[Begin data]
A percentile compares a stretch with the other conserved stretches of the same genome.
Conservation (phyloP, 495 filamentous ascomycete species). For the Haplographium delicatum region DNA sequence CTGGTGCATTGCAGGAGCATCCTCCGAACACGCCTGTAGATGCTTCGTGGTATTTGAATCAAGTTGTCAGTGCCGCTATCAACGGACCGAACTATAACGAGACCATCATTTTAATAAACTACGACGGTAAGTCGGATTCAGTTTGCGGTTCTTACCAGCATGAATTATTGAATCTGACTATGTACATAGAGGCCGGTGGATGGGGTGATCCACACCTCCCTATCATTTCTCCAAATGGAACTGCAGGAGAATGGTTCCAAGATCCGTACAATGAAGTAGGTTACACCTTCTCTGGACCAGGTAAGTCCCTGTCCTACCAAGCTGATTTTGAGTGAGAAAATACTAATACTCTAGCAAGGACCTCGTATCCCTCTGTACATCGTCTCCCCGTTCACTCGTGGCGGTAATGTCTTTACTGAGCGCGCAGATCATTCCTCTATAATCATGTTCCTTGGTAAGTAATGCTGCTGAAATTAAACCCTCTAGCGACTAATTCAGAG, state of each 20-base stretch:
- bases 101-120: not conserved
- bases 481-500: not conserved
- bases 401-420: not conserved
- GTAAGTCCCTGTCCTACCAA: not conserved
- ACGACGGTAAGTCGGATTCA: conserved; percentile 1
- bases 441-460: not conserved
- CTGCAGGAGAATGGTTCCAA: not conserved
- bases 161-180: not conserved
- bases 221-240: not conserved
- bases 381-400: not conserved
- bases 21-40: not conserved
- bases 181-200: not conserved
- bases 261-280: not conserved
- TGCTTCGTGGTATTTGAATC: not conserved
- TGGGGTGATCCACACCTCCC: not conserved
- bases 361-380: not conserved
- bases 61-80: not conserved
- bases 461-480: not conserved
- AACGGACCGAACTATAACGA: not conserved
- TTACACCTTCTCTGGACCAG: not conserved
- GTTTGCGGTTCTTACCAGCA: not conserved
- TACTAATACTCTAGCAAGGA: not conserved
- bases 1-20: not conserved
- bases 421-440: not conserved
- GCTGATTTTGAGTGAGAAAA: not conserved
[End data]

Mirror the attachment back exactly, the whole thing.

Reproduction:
A percentile compares a stretch with the other conserved stretches of the same genome.
Conservation (phyloP, 495 filamentous ascomycete species). For the Haplographium delicatum region DNA sequence CTGGTGCATTGCAGGAGCATCCTCCGAACACGCCTGTAGATGCTTCGTGGTATTTGAATCAAGTTGTCAGTGCCGCTATCAACGGACCGAACTATAACGAGACCATCATTTTAATAAACTACGACGGTAAGTCGGATTCAGTTTGCGGTTCTTACCAGCATGAATTATTGAATCTGACTATGTACATAGAGGCCGGTGGATGGGGTGATCCACACCTCCCTATCATTTCTCCAAATGGAACTGCAGGAGAATGGTTCCAAGATCCGTACAATGAAGTAGGTTACACCTTCTCTGGACCAGGTAAGTCCCTGTCCTACCAAGCTGATTTTGAGTGAGAAAATACTAATACTCTAGCAAGGACCTCGTATCCCTCTGTACATCGTCTCCCCGTTCACTCGTGGCGGTAATGTCTTTACTGAGCGCGCAGATCATTCCTCTATAATCATGTTCCTTGGTAAGTAATGCTGCTGAAATTAAACCCTCTAGCGACTAATTCAGAG, state of each 20-base stretch:
- bases 101-120: not conserved
- bases 481-500: not conserved
- bases 401-420: not conserved
- GTAAGTCCCTGTCCTACCAA: not conserved
- ACGACGGTAAGTCGGATTCA: conserved; percentile 1
- bases 441-460: not conserved
- CTGCAGGAGAATGGTTCCAA: not conserved
- bases 161-180: not conserved
- bases 221-240: not conserved
- bases 381-400: not conserved
- bases 21-40: not conserved
- bases 181-200: not conserved
- bases 261-280: not conserved
- TGCTTCGTGGTATTTGAATC: not conserved
- TGGGGTGATCCACACCTCCC: not conserved
- bases 361-380: not conserved
- bases 61-80: not conserved
- bases 461-480: not conserved
- AACGGACCGAACTATAACGA: not conserved
- TTACACCTTCTCTGGACCAG: not conserved
- GTTTGCGGTTCTTACCAGCA: not conserved
- TACTAATACTCTAGCAAGGA: not conserved
- bases 1-20: not conserved
- bases 421-440: not conserved
- GCTGATTTTGAGTGAGAAAA: not conserved